Who your neighbours wereReturning to the question of dependence in the Amarna suburbs, an exploration of the layout of housing areas reveals much about the relationships between officials and their neighbours. It reveals a society whose residents were largely locked in to the service of the state at some level.
The nature of wealthThrough artefacts, tomb scenes and architectural emplacement such as granaries, this section examines what constituted ‘wealth’ in a pre-monetary society. What material possessions and surroundings were available to the city’s residents? How did wealth circulate, both within the city and beyond? The role of the temples in feeding the city is also explored.
What they made and usedAmarna offers abundant, and well-contexted, evidence of craft production. Case studies of faience and glass production, pottery manufacture and stone work illustrate the relationship between human skill, tools and installations. This section aims to illustrate the variability of standards in craft production in objects intended both for the royal and private spheres.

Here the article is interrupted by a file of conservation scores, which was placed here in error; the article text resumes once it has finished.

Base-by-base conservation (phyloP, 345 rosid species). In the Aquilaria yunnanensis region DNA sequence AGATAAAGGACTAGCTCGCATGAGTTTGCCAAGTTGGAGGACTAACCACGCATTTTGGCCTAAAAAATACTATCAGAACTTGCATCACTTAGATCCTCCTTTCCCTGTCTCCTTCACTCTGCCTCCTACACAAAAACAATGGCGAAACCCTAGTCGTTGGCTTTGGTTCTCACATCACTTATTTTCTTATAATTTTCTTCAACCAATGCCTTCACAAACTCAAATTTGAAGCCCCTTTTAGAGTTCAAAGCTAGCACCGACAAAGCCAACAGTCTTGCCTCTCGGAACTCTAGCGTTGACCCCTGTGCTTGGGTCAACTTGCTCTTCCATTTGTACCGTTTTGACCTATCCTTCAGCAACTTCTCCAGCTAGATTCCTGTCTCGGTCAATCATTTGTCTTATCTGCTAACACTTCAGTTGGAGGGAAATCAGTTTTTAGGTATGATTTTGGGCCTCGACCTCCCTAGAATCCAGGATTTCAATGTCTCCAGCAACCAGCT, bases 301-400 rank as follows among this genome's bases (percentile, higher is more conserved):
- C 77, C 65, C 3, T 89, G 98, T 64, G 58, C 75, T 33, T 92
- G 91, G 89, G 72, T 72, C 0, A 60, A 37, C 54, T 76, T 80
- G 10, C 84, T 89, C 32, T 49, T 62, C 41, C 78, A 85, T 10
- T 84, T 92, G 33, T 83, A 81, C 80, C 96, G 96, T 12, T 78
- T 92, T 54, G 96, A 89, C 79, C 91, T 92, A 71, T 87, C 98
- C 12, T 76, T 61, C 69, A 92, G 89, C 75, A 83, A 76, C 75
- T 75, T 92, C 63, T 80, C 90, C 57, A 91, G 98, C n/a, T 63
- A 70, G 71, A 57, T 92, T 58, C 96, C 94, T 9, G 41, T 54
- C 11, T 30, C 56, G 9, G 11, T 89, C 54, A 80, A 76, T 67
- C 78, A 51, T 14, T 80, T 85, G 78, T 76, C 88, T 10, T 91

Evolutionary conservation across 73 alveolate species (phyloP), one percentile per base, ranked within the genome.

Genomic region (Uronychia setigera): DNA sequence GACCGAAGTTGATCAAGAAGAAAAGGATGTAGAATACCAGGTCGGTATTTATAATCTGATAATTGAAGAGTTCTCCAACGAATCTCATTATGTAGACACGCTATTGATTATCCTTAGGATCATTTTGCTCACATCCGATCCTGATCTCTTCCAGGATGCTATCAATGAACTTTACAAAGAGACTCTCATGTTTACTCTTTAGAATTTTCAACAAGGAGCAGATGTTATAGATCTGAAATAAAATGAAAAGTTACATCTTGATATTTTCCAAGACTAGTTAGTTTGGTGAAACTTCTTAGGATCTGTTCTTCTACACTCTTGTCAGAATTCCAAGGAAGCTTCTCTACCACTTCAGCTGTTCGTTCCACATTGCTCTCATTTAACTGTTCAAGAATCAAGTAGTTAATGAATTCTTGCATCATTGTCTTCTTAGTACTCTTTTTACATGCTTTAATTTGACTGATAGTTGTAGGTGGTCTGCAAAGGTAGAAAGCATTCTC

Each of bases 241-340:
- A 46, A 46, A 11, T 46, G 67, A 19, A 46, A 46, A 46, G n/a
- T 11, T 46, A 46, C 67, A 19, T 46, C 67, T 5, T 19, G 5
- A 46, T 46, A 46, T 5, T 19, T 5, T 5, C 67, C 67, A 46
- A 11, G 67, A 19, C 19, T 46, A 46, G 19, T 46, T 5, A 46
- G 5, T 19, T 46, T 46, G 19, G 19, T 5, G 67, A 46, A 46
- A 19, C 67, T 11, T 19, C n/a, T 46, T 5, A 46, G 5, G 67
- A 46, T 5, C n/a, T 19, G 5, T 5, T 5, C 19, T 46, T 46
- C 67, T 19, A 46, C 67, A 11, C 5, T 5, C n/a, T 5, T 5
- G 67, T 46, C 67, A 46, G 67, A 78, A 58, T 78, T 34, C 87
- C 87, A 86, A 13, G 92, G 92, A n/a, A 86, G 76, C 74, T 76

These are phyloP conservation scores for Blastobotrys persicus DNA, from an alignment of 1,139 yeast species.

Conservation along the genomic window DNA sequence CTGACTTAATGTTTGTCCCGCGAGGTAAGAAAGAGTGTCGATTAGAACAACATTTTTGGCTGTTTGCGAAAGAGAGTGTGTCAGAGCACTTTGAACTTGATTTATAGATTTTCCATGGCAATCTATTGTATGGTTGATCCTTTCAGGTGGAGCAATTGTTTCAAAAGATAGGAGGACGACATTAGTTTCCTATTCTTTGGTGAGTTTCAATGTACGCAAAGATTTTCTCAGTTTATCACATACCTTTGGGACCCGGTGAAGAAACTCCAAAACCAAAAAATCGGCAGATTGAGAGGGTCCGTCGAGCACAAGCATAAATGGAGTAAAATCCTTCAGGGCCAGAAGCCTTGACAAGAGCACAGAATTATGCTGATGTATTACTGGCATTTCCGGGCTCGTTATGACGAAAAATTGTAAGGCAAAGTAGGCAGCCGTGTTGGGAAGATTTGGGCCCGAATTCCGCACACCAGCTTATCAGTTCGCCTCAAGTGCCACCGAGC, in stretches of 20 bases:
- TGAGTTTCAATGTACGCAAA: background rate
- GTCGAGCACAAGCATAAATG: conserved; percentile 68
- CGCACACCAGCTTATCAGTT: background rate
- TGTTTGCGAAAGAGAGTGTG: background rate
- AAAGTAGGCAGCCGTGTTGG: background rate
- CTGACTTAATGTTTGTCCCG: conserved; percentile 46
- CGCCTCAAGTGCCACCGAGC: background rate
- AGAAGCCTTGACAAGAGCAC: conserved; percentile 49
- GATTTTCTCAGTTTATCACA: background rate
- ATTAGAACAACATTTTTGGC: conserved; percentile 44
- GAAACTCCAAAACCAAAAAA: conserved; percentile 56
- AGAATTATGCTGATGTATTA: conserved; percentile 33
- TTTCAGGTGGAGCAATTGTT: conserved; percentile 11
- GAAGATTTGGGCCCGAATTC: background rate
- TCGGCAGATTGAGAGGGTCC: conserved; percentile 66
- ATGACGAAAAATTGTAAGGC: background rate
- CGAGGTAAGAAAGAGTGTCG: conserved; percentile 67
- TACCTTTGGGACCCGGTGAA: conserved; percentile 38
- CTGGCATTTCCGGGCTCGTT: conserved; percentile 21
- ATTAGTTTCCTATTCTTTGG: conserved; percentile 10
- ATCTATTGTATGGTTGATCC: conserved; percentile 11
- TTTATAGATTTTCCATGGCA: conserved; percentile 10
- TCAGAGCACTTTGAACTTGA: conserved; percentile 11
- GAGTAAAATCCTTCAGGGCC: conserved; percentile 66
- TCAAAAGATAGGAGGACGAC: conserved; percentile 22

Quality of lifeWhat did they eat and drink? How healthy were they? Analysis of plant and animal remains and architectural emplacements has done much to enlighten us on diet at Amarna, revealing evidence for the consumption of pigs, and the recipe of ancient beer. Excavation is shortly to commence on a recently identified lower-class cemetery, the skeletal remains of the Amarna residents themselves promising to add an important new dimension to the question of health and disease at the city.
Inner lifeThis section moves beyond the public face of Amarna to explore the inner worlds of the Amarna residents. An investigation of domestic space and household composition raises the question of how modern concepts of privacy relate to those at Amarna. It then moves into the realm of belief, asking how people coped with explaining existence and positioning themselves within its uncertainties. The Egyptians, like people everywhere, simultaneously occupied the twin worlds of daily routine and of the imagination. This theme will be briefly explored, taking in the pragmatic knowledge that people had of the wider world outside Egypt. In their imaginations spiritual and transcendental forces took a major place. Akhenaten followed a new interpretation of Egyptian religion, and invested substantial resources in the new cult. At the same time the people who populated Amarna arrived with minds shaped by the traditions of their upbringing. How did they behave in the new spiritual environment? An attempt will be made to measure the level of interest they expressed in Akhenaten’s ideas, and how many of their own ideas they retained.